Author Archives: Suzanne Fletcher

‘How should the UK change its refugee family reunification policies’: LD4SOS at Brighton Fringe meeting

There were plenty there to hear our panel of speakers and enjoy the refreshments provided courtesy of Lib Dem Voice despite us clashing  with a big consultation on the supporters scheme.

Tim Farron MP started off with a review of the overall position and welcomed the approval earlier in the day of policy motion F16 with all 5 amendments, most notably amendment #1 (LD4SOS). He reminded us that in debates we are not just talking about policies but real people who are affected. He talked about the experience of visiting  Calais, where it was clear that what people were looking for was safety, not a nice life on benefits.

Posted in Conference | Tagged and | 9 Comments

Sanctuary in Parliament

iving a voice to those with no voice that anyone in a position of power will listen to, is surely one of the key things we believe in as Liberal Democrats.

There was the opportunity for just this at Sanctuary in Parliament last week.

Asylum seekers and refugees from throughout the country were able to go to Parliament to meet with their MPs, and tell them of the impact on their lives of living in poverty, or being destitute, and not having the right to work.

I had gone, with a non-political hat, with a team from Tees Valley, including 2 people seeking asylum who are awaiting decisions, one asylum seeker who is destitute, 2 refugees.

The MPs had been invited to attend beforehand, and with a fair bit of chasing up nearly all of those from Tees Valley did.

Also four Lib Dem Peers, Brian Paddick, Roger Roberts (and his researcher Helen Byrne), Sally Hamwee and Shas Sheehan came along, and we met Sal Brinton there too.  Ed Davey sent his caseworker as he was unable to attend himself, and Layla Moran’s researcher came as she was unwell.

One of our delegates spoke from the platform with a very moving and beautifully delivered speech.  All met with the parliamentarians, and told their stories, specifically relating to the theme, and generally got involved.

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Shas Sheehan challenges the government over Calais refugee crisis

Baroness Shas Sheehan is no stranger to the refugee camps in northern France, and especially those in Calais. She has been making visits there for a year now, collecting and taking much needed supplies for those stranded there, and finding out for herself exactly what the facts are, what the problems are, and what needs to be done to remedy them.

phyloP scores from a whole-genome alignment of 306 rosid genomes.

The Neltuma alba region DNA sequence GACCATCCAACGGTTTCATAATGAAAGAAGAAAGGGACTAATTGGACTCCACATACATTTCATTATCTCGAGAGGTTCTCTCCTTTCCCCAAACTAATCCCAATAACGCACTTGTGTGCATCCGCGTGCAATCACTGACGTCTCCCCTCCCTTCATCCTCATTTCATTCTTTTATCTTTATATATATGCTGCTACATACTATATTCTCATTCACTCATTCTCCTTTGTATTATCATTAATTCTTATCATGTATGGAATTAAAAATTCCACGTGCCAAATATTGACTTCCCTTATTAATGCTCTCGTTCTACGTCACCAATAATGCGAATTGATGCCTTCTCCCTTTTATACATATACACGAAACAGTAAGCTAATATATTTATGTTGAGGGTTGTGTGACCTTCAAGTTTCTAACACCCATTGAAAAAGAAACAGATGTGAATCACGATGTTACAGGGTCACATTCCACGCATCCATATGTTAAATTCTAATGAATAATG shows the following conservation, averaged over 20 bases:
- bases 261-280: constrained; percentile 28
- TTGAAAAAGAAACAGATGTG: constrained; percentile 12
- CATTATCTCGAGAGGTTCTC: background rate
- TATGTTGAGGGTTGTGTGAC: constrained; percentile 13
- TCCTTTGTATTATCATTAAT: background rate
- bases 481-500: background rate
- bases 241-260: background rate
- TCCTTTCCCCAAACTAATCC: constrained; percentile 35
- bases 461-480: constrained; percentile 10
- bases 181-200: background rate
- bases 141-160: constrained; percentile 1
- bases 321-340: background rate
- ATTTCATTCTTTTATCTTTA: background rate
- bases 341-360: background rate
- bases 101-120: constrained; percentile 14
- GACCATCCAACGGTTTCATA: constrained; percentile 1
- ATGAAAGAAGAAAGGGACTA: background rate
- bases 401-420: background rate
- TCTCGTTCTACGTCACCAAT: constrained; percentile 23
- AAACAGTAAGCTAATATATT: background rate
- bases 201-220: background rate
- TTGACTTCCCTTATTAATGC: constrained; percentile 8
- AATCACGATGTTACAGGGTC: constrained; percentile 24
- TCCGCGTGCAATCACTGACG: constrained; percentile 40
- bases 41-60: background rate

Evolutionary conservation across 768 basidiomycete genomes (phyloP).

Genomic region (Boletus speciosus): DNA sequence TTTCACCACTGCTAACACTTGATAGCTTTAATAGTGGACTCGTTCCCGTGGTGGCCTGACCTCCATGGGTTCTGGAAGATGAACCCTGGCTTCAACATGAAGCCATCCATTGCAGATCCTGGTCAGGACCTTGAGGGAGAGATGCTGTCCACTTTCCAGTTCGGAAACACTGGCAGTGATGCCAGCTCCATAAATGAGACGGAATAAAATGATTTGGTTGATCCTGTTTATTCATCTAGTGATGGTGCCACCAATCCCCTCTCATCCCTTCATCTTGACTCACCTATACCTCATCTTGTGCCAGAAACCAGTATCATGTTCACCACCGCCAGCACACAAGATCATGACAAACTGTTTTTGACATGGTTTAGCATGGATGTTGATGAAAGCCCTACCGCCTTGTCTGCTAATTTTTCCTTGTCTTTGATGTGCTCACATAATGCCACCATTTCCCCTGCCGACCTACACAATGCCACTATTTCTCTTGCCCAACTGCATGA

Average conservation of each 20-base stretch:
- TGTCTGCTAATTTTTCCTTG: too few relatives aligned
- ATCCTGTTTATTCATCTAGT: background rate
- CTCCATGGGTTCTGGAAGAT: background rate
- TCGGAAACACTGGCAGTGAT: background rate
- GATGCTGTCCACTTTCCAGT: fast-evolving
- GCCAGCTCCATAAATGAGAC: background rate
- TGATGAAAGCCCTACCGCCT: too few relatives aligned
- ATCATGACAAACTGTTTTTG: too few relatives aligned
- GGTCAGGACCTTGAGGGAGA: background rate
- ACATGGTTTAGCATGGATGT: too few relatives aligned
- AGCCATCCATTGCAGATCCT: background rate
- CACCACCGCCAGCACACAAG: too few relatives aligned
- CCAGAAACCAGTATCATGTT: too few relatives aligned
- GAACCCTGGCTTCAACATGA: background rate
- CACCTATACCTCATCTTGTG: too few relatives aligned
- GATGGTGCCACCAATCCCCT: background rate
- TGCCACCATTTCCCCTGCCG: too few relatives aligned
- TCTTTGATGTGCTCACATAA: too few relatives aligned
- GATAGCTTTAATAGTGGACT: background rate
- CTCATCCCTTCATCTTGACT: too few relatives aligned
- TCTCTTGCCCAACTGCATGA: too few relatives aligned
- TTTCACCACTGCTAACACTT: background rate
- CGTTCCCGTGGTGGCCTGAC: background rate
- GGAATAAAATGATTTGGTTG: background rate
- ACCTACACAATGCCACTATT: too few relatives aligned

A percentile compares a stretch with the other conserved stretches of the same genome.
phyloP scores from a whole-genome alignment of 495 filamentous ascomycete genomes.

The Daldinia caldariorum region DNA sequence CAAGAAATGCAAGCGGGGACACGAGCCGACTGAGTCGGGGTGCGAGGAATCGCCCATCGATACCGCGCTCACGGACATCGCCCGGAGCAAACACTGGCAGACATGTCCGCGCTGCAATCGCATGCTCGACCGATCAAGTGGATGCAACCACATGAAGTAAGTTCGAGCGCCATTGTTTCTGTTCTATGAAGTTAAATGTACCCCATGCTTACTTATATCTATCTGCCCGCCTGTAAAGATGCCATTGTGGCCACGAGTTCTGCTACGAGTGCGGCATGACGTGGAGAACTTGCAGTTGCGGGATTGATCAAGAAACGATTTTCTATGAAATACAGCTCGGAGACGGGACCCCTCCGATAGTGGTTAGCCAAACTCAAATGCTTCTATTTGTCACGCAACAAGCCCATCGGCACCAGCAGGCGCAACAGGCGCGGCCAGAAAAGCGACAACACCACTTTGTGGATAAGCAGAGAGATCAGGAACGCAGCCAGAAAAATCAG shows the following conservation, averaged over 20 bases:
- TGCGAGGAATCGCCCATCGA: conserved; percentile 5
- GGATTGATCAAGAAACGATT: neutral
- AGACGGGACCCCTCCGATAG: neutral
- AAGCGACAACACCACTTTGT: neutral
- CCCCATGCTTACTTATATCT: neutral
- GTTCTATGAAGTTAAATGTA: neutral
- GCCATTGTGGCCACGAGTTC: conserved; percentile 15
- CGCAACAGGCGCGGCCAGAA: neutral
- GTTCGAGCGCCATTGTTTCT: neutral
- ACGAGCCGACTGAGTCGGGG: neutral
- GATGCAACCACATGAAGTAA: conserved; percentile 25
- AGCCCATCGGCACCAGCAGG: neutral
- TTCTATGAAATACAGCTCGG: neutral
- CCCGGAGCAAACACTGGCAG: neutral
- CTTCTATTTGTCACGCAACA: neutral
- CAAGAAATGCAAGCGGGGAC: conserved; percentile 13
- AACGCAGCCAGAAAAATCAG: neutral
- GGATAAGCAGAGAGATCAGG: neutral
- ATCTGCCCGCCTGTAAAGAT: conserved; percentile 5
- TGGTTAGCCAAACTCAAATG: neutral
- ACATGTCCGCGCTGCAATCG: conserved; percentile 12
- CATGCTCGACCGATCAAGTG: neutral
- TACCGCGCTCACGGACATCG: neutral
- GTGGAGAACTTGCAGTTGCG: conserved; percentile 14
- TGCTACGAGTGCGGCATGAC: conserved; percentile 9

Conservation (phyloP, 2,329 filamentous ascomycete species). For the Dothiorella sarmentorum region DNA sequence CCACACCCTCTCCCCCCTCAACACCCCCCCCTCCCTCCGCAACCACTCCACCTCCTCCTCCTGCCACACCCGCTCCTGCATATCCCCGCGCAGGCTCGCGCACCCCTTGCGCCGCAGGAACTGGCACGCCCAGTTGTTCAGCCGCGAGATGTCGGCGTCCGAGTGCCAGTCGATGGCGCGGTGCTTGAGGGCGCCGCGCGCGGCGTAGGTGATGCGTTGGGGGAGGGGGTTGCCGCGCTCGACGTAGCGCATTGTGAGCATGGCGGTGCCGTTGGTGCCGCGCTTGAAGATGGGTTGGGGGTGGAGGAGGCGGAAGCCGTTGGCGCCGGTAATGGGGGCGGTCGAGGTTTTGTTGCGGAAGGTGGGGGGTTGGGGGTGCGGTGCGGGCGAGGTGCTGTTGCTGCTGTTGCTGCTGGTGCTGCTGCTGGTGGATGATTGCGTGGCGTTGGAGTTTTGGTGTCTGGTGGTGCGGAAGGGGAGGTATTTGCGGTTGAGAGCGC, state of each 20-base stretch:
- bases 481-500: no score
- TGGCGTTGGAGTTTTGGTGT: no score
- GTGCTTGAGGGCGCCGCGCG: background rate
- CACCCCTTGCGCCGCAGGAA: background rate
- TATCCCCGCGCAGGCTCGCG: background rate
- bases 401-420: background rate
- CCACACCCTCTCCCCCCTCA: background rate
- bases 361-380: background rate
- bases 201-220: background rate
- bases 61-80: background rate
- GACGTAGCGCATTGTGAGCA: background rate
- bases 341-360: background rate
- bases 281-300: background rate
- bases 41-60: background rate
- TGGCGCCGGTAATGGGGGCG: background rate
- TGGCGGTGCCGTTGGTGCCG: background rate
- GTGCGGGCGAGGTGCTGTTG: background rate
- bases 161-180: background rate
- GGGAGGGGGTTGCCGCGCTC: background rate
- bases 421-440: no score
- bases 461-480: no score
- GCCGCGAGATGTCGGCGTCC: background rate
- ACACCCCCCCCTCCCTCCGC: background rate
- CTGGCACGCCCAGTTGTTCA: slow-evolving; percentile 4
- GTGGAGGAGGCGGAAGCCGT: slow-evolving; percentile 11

As we know little notice has been taken of the forceful and informed pressure put on by her and the many voluntary organisations, and other individuals and groups that are doing sterling work out there. The issues have been constantly raised in the House of Lords by Shas and her colleagues, Lord Roger Roberts and Baroness Sally Hamwee in particular. Receiving only bland assurances, they have kept on pressing the case.

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A Liberal idea to empower claimants

 

At Conference we agreed a policy motion, “Mending the safety net”, on ways of stopping people from falling into poverty caused by problems with social security nets. Leaving aside the heated arguments for how this would best work, how about involving those we are talking about in having a needle and thread too ?

Whatever the ways we have of mending the safety net, those who need it must be able to understand the letters that they are sent from the officials concerned.

I am not blaming the officials, they don’t necessarily know how what is written is perceived, but what can be done is listen to the recipients.  I was a volunteer advisor with CAB for 40 years, and know how many people just do not understand what they are being told.

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A lifetime achievement, but still much to be done

Suzanne Fletcher 2

Suzanne Fletcher with Guy Verhofstadt

Our visit to Brussels has been one of terrific highs and awful low points.  The only thing that was consistent was the pouring rain, and the lovely welcoming help from people wherever we went.

I was there at the invitation of the committee of the regions for the ALDE-LeaDeR Awards.  I had been taken aback by being shortlisted for the Lifetime Achievement Award for long service as a councillor, for my work on environmental issues long before everyone woke up to it ( I got the first bottle – and then can – bank in Stockton in 1982), and more recently as founder member and chair of LD4SOS, an organisation within the Liberal Democrats that stands up for and campaigns on issues around asylum seekers and refugees.

The room filled with those nominated from throughout the EU for a range of different awards. There was only one other from the UK, Ray Georgeson from Otley, up for a different award from me.  I didn’t want to win; what I wanted more than anything was for the amendments from the Lords to be agreed in the House of Commons in the immigration debate that afternoon.  I silently prayed for 3,000 unaccompanied children to be given safety in the UK.

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What you can do to make a difference to the Immigration Bill